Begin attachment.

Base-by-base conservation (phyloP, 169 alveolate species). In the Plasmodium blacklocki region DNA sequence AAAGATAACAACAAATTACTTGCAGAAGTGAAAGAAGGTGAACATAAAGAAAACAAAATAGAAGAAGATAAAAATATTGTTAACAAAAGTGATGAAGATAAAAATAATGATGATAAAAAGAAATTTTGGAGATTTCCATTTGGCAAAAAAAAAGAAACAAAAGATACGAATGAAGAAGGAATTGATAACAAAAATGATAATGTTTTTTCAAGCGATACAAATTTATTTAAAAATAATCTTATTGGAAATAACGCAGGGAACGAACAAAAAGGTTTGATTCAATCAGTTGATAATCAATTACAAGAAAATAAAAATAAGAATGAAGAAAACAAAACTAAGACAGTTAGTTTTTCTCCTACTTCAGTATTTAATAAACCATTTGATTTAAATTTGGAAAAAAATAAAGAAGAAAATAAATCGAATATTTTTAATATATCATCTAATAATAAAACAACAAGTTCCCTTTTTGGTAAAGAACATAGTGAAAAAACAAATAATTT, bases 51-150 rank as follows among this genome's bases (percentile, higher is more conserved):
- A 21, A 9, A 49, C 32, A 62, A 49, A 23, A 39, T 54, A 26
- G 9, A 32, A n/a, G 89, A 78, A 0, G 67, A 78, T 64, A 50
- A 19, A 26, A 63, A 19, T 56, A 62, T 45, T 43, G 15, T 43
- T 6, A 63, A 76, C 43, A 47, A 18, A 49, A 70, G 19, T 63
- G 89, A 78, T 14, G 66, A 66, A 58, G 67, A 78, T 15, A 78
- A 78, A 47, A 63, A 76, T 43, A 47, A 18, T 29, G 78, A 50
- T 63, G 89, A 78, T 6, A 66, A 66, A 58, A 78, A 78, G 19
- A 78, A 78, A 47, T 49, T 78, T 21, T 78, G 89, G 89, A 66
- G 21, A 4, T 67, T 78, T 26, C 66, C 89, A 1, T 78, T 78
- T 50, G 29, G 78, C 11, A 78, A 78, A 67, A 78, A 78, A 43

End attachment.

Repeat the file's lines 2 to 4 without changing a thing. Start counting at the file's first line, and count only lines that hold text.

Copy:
- A 21, A 9, A 49, C 32, A 62, A 49, A 23, A 39, T 54, A 26
- G 9, A 32, A n/a, G 89, A 78, A 0, G 67, A 78, T 64, A 50
- A 19, A 26, A 63, A 19, T 56, A 62, T 45, T 43, G 15, T 43